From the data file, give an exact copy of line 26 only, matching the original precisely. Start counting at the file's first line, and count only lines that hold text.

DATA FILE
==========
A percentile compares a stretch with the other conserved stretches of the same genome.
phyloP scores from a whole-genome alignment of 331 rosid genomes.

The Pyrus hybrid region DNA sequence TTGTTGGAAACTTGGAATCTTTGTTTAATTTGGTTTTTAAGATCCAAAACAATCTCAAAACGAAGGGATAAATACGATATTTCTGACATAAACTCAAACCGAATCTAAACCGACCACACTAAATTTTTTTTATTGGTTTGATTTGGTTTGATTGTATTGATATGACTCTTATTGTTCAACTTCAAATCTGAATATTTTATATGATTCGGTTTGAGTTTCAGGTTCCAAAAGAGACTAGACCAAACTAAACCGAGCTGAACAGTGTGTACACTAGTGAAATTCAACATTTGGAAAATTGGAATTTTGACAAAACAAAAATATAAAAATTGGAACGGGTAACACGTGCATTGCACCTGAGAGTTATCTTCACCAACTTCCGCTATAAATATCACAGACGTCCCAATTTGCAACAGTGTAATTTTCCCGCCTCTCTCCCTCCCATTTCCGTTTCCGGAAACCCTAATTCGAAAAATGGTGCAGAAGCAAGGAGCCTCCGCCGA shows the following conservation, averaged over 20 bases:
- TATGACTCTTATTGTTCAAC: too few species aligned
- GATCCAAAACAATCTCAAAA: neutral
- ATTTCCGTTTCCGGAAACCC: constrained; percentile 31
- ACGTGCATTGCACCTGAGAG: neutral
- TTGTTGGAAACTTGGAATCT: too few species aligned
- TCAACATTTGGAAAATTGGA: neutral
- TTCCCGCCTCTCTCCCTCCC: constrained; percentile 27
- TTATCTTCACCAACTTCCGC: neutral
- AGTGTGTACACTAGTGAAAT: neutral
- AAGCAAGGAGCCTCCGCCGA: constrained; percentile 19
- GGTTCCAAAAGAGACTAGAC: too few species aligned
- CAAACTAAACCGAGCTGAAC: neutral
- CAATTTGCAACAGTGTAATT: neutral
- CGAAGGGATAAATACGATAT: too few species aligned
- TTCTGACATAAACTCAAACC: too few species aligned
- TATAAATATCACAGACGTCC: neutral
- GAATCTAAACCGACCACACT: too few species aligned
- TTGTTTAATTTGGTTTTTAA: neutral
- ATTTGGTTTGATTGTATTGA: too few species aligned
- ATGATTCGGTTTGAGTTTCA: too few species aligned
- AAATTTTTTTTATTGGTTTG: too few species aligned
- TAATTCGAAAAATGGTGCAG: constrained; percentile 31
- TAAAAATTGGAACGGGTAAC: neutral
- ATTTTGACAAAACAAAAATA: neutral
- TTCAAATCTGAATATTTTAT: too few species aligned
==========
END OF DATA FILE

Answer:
- TAAAAATTGGAACGGGTAAC: neutral